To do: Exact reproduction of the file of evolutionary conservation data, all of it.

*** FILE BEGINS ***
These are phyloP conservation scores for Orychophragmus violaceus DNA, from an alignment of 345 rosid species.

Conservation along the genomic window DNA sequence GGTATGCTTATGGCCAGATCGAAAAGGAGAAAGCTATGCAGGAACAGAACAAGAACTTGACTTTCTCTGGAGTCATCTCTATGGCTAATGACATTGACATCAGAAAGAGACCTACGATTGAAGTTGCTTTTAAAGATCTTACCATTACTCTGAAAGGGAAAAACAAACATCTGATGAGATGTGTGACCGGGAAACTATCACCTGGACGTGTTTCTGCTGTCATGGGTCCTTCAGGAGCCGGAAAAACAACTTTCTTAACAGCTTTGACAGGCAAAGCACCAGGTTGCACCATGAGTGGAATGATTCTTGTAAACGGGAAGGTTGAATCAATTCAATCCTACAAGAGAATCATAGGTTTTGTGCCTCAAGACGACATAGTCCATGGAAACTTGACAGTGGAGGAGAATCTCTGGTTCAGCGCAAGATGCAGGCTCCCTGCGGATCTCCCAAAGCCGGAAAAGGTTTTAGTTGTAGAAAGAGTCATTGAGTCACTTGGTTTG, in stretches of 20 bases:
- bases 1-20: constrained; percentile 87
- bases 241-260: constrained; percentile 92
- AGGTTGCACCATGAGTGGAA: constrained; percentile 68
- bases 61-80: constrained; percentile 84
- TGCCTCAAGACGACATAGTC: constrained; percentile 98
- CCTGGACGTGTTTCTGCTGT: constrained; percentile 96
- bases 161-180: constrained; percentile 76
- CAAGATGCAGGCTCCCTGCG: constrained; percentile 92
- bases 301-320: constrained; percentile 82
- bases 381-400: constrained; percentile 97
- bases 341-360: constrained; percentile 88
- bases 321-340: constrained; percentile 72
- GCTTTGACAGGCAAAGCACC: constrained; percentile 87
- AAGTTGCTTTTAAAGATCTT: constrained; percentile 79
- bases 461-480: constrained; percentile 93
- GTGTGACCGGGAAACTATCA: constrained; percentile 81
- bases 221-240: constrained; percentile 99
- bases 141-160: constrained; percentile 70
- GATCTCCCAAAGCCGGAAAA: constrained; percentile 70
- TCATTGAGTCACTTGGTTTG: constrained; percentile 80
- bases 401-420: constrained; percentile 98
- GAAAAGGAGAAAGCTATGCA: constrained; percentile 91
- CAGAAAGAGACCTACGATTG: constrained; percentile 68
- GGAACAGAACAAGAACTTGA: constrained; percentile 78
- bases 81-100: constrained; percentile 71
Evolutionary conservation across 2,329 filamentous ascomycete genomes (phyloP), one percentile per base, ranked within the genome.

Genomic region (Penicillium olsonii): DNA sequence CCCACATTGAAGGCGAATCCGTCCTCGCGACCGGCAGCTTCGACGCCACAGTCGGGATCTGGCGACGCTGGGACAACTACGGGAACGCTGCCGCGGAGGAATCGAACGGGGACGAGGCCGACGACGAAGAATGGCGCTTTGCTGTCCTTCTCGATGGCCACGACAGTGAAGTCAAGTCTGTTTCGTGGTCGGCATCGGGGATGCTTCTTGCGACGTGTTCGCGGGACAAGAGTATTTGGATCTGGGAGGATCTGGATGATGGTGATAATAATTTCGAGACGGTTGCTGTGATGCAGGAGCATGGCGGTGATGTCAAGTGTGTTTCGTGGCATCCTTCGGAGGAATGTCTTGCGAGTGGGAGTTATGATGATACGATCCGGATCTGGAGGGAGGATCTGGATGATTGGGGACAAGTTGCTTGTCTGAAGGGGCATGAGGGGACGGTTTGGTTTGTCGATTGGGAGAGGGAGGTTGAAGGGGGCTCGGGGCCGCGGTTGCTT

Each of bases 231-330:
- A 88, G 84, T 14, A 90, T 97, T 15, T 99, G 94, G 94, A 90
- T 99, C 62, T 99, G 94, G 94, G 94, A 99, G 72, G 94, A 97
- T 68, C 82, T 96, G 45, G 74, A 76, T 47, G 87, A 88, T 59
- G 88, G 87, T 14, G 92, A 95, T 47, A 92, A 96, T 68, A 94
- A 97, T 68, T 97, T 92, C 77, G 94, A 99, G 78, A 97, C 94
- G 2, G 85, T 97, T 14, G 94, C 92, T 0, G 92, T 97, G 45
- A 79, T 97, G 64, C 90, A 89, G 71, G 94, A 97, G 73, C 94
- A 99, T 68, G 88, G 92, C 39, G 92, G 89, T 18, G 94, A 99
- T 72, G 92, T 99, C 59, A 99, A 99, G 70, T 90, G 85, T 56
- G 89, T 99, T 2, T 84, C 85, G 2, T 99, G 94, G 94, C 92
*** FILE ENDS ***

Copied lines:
These are phyloP conservation scores for Orychophragmus violaceus DNA, from an alignment of 345 rosid species.

Conservation along the genomic window DNA sequence GGTATGCTTATGGCCAGATCGAAAAGGAGAAAGCTATGCAGGAACAGAACAAGAACTTGACTTTCTCTGGAGTCATCTCTATGGCTAATGACATTGACATCAGAAAGAGACCTACGATTGAAGTTGCTTTTAAAGATCTTACCATTACTCTGAAAGGGAAAAACAAACATCTGATGAGATGTGTGACCGGGAAACTATCACCTGGACGTGTTTCTGCTGTCATGGGTCCTTCAGGAGCCGGAAAAACAACTTTCTTAACAGCTTTGACAGGCAAAGCACCAGGTTGCACCATGAGTGGAATGATTCTTGTAAACGGGAAGGTTGAATCAATTCAATCCTACAAGAGAATCATAGGTTTTGTGCCTCAAGACGACATAGTCCATGGAAACTTGACAGTGGAGGAGAATCTCTGGTTCAGCGCAAGATGCAGGCTCCCTGCGGATCTCCCAAAGCCGGAAAAGGTTTTAGTTGTAGAAAGAGTCATTGAGTCACTTGGTTTG, in stretches of 20 bases:
- bases 1-20: constrained; percentile 87
- bases 241-260: constrained; percentile 92
- AGGTTGCACCATGAGTGGAA: constrained; percentile 68
- bases 61-80: constrained; percentile 84
- TGCCTCAAGACGACATAGTC: constrained; percentile 98
- CCTGGACGTGTTTCTGCTGT: constrained; percentile 96
- bases 161-180: constrained; percentile 76
- CAAGATGCAGGCTCCCTGCG: constrained; percentile 92
- bases 301-320: constrained; percentile 82
- bases 381-400: constrained; percentile 97
- bases 341-360: constrained; percentile 88
- bases 321-340: constrained; percentile 72
- GCTTTGACAGGCAAAGCACC: constrained; percentile 87
- AAGTTGCTTTTAAAGATCTT: constrained; percentile 79
- bases 461-480: constrained; percentile 93
- GTGTGACCGGGAAACTATCA: constrained; percentile 81
- bases 221-240: constrained; percentile 99
- bases 141-160: constrained; percentile 70
- GATCTCCCAAAGCCGGAAAA: constrained; percentile 70
- TCATTGAGTCACTTGGTTTG: constrained; percentile 80
- bases 401-420: constrained; percentile 98
- GAAAAGGAGAAAGCTATGCA: constrained; percentile 91
- CAGAAAGAGACCTACGATTG: constrained; percentile 68
- GGAACAGAACAAGAACTTGA: constrained; percentile 78
- bases 81-100: constrained; percentile 71
Evolutionary conservation across 2,329 filamentous ascomycete genomes (phyloP), one percentile per base, ranked within the genome.

Genomic region (Penicillium olsonii): DNA sequence CCCACATTGAAGGCGAATCCGTCCTCGCGACCGGCAGCTTCGACGCCACAGTCGGGATCTGGCGACGCTGGGACAACTACGGGAACGCTGCCGCGGAGGAATCGAACGGGGACGAGGCCGACGACGAAGAATGGCGCTTTGCTGTCCTTCTCGATGGCCACGACAGTGAAGTCAAGTCTGTTTCGTGGTCGGCATCGGGGATGCTTCTTGCGACGTGTTCGCGGGACAAGAGTATTTGGATCTGGGAGGATCTGGATGATGGTGATAATAATTTCGAGACGGTTGCTGTGATGCAGGAGCATGGCGGTGATGTCAAGTGTGTTTCGTGGCATCCTTCGGAGGAATGTCTTGCGAGTGGGAGTTATGATGATACGATCCGGATCTGGAGGGAGGATCTGGATGATTGGGGACAAGTTGCTTGTCTGAAGGGGCATGAGGGGACGGTTTGGTTTGTCGATTGGGAGAGGGAGGTTGAAGGGGGCTCGGGGCCGCGGTTGCTT

Each of bases 231-330:
- A 88, G 84, T 14, A 90, T 97, T 15, T 99, G 94, G 94, A 90
- T 99, C 62, T 99, G 94, G 94, G 94, A 99, G 72, G 94, A 97
- T 68, C 82, T 96, G 45, G 74, A 76, T 47, G 87, A 88, T 59
- G 88, G 87, T 14, G 92, A 95, T 47, A 92, A 96, T 68, A 94
- A 97, T 68, T 97, T 92, C 77, G 94, A 99, G 78, A 97, C 94
- G 2, G 85, T 97, T 14, G 94, C 92, T 0, G 92, T 97, G 45
- A 79, T 97, G 64, C 90, A 89, G 71, G 94, A 97, G 73, C 94
- A 99, T 68, G 88, G 92, C 39, G 92, G 89, T 18, G 94, A 99
- T 72, G 92, T 99, C 59, A 99, A 99, G 70, T 90, G 85, T 56
- G 89, T 99, T 2, T 84, C 85, G 2, T 99, G 94, G 94, C 92